Meanwhile in the real world, third world diseases are becoming more prevalent than ever before.

Today, the Otago Daily Times reported:

AN ESCALATING level of reported cases of whooping cough has Tairawhiti public health officials worried. 
“In the past month we have seen 15 cases of whooping cough notified to Public Health. 
“At the same time last year we had no cases at all,” says Tairawhiti District Health medical officer of health, Dr Geoffrey Cramp. 
Whooping cough — also known as pertussis — causes a cough that usually lasts longer than two weeks. A whooping sound on breathing in gives the condition its name. 
The cough can cause young babies to stop breathing for a short time and turn a dusky blue colour.

Thanks to the insane policies of consecutive National governments, we now have the fastest growing inequality of all OECD countries.

Is this what John Key meant by a brighter future... children getting third world diseases in what used to be a first world country? It's shameful!

Oil On Canvas

Blinking Slater

Speaking on Breakfast TV this morning Cameron Slater was going on about getting a couple of things wrong this year and posting an apology or retraction.

I don’t recall Slater ever apologising or posting a retraction for his numerous inaccuracies and illegal hate speech. In fact doing so would go against his numero uno rule that explaining is losing.

When Slater said he wanted Arie Smith-Voorkamp to be "gut-shot and left to die" and "hung, drawn and quartered" prior to us learning of his Asperger's syndrome and compulsive disorder to steal light bulb fittings… there was no apology.

Did you notice his body language? The blink blink after he knew he was lying. What a douche bag!

11 Dec 2011

Karl Du Fresne - Asshole of the Week Award

It appears that the right wingers didn't like the documentary Inside Child Poverty all that much. There has even been a formal complaint to the Electoral Commission about the program. They're obviously a bit ticked off that the excellent doco told the truth so close to an election.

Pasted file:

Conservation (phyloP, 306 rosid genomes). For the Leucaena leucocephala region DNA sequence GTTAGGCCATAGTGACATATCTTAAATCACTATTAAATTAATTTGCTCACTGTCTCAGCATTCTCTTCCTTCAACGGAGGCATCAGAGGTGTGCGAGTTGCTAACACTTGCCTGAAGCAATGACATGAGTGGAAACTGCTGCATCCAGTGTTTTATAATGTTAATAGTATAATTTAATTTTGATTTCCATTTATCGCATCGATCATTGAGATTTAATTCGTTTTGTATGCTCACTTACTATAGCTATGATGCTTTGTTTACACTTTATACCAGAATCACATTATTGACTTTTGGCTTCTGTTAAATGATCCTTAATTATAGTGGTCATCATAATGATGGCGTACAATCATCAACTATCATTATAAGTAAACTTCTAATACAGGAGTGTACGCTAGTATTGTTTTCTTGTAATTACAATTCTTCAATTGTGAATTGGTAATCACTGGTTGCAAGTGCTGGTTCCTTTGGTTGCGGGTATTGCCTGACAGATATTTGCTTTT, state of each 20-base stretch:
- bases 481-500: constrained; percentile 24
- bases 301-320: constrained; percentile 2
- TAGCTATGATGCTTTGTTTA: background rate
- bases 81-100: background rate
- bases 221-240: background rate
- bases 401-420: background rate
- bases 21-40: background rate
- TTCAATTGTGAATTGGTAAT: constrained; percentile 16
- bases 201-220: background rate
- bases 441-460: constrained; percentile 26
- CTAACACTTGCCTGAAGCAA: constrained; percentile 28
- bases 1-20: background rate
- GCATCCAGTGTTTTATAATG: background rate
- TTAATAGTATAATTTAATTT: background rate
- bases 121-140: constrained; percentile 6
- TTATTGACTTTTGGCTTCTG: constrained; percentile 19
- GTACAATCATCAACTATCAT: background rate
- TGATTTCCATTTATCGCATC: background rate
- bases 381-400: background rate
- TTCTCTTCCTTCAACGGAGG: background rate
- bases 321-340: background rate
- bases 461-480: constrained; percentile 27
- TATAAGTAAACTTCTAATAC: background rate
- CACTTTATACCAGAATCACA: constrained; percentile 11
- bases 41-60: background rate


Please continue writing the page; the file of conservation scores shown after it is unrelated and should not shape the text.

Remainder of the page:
The hour long program was made by Bryan Bruce and highlighted the growing use of food banks, increasingly mouldy damp houses, and rising medical and electricity bills.

This information is nothing new to those who work at the coal face of the poverty problem, with Auckland City Missioner Diane Robertson saying:

"Here at the mission, we are seeing more and more families coming to us in desperate need, with children who are not being fed, clothed or housed adequately, and who are not receiving adequate medical care."

Despite the many promises of consecutive governments, nothing has been done to address our growing impoverishment. Confirmation of worsening inequality came earlier this month in the form of an OECD report that showed inequality in New Zealand has grown the fastest out of all OECD countries. On Wednesday, the NZ Herald reported:

"There is nothing inevitable about high and growing inequalities. This study dispels the assumption that the benefits of economic growth will automatically trickle down to the disadvantaged," said OECD secretary-general Angel Gurria.